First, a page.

September 2014 Archives

The lawsuit claims that rural districts in New Jersey have been underfunded compared to the state's urban districts.

Teachers can access lesson plans and resources to teach students about possible careers as an agricultural educator.

The Waterford Institute has expanded a Utah in-home pre-K program to reach rural families.

Nearly 50 percent of rural children rely on public health insurance programs due to increasing poverty levels and temporary jobs in rural areas.

Nearly 75 percent of teachers in Alaska are from outside the state, but many districts struggle to keep those teachers.

Funding from the Connect Ed program has allowed the rural district to upgrade its infrastructure and provide high-speed Internet access to students and teachers.

The district, which has only two schools, is in debt and is facing a decrease in state support.

The study found that youth in rural New Hampshire have poor perceptions of job opportunities in the area, and are more likely to be depressed or abuse substances than other rural youth.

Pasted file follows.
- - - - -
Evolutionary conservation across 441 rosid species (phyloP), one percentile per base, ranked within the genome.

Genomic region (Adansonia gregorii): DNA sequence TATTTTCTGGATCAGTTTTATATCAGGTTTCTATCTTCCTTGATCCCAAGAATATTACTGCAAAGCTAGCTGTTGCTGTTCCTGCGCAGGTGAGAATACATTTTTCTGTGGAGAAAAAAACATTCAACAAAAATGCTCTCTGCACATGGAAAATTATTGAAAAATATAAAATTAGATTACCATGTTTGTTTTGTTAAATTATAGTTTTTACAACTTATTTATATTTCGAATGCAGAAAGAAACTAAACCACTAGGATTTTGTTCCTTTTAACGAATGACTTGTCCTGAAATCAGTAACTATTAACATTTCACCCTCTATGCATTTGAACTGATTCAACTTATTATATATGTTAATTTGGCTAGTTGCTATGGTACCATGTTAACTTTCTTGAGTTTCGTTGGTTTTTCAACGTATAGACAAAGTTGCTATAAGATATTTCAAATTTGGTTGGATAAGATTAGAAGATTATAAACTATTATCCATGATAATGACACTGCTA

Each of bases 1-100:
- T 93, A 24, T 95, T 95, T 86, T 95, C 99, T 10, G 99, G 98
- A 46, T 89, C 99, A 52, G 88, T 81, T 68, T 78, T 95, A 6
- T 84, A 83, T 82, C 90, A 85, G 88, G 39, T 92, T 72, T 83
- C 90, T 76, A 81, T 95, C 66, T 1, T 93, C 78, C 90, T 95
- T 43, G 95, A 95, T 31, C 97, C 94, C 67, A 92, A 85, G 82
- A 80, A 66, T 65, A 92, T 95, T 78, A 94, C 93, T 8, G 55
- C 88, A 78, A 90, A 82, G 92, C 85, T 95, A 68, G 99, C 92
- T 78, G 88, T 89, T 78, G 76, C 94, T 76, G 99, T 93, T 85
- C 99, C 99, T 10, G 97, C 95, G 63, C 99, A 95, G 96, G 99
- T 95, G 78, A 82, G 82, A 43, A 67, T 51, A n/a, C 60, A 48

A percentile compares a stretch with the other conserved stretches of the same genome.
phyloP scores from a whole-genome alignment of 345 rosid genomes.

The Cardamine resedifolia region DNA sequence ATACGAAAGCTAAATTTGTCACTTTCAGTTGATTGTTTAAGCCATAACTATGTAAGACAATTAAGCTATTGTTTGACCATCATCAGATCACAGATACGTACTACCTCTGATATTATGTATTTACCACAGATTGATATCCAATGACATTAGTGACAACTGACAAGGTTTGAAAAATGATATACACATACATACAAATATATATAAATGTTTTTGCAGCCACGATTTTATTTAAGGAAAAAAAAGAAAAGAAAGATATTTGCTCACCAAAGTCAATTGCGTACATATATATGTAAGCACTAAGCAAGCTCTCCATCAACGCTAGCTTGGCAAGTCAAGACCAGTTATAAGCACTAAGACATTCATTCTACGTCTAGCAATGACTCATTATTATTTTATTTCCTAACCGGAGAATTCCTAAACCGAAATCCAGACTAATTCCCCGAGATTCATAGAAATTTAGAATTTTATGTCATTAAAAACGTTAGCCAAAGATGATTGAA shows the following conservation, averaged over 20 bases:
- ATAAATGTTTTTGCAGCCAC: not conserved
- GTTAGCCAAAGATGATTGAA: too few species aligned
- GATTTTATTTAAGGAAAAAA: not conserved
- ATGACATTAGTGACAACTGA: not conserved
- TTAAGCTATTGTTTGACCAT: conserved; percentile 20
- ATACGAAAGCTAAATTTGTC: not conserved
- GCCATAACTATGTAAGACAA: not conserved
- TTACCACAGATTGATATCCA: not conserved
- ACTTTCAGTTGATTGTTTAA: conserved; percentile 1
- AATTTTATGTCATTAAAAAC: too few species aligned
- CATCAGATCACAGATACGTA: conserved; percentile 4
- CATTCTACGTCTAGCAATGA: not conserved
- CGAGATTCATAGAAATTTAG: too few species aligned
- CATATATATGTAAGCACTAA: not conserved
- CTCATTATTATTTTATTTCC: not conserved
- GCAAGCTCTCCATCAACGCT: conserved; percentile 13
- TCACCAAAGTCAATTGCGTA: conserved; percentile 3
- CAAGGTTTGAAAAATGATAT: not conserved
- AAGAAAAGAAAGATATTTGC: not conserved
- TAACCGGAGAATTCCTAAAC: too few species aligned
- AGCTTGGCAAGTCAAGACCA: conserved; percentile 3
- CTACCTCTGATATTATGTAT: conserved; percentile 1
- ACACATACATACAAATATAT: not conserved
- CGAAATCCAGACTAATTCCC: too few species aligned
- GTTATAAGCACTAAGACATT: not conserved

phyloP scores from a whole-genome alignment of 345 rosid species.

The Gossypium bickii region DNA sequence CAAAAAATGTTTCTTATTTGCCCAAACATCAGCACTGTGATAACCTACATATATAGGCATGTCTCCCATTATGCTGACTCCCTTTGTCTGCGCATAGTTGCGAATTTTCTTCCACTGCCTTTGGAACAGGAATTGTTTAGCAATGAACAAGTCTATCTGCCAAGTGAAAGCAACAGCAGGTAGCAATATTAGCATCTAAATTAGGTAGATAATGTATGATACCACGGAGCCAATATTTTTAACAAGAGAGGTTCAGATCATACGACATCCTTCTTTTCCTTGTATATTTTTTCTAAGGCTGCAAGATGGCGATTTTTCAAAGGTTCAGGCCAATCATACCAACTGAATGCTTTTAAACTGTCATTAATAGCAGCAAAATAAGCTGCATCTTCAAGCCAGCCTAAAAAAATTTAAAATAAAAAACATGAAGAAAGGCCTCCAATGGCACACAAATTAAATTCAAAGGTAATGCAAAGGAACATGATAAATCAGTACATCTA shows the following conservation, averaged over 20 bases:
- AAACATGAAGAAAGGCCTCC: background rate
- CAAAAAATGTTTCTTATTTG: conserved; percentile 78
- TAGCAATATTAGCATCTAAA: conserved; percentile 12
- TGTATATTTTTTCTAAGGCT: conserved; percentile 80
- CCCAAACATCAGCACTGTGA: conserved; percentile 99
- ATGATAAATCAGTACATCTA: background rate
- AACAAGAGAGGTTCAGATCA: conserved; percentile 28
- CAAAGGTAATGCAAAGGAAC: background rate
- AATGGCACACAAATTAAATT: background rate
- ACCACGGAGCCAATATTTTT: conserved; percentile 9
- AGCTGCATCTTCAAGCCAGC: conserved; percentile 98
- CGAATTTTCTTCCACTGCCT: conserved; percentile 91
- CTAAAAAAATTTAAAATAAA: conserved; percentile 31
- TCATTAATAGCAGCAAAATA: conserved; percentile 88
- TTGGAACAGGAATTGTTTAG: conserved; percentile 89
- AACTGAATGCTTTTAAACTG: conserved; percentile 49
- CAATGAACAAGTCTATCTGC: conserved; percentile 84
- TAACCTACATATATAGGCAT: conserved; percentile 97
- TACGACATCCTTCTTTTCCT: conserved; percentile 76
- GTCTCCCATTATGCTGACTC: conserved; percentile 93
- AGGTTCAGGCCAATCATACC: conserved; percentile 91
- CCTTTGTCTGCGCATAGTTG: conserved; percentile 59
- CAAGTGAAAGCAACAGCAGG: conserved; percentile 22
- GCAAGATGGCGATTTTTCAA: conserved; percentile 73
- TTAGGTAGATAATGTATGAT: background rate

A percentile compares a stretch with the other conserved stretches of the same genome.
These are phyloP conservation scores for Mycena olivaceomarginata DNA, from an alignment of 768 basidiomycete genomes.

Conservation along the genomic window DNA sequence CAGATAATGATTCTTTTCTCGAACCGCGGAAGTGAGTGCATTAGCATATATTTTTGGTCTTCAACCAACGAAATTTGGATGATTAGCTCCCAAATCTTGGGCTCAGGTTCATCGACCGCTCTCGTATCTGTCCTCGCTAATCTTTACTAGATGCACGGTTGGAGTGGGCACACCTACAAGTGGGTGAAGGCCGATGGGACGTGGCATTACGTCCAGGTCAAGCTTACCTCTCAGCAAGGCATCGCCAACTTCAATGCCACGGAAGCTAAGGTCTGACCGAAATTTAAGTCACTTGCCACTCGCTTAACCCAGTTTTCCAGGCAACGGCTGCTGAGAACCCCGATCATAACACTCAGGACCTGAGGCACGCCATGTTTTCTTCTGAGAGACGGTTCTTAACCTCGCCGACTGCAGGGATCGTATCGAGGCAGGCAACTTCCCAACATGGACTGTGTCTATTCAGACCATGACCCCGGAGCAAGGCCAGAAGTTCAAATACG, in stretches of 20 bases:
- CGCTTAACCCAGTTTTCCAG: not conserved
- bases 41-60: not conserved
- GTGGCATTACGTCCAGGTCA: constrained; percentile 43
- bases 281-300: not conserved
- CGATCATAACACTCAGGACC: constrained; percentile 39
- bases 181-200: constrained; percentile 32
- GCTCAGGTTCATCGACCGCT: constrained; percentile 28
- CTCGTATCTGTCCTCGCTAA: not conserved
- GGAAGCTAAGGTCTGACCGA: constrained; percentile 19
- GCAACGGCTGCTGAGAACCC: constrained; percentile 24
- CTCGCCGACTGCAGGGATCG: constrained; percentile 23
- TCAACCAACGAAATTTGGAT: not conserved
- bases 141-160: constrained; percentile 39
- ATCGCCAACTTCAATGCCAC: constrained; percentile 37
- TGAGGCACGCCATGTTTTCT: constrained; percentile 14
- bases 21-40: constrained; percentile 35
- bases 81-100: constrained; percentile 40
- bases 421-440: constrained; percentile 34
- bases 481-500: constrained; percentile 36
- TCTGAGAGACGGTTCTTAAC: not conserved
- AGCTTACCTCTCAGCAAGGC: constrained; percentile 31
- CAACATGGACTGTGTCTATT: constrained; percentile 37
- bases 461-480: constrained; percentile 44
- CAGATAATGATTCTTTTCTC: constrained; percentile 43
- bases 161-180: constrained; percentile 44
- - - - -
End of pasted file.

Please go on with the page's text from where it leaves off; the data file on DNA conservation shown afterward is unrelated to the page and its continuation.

Twenty percent of low-income families in the state say that a lack of child care has kept them from getting or holding onto a job.

The Robert Wood Johnson Foundation is partnering with regional philanthropies to fund efforts that support African American, Latino, and Native American boys and young men living in the South and Southwest.

Educators say the state's licensure exam may be too difficult for aspiring teachers.

The report found that rural families incur fewer costs when raising children that urban families.

The change in the law will allow the district to close a low-performing online school but maintain funding.

The program will consolidate a dual credential process to allow aspiring teachers to earn a certification in K-12 special education.


Most Viewed on Education Week



Recent Comments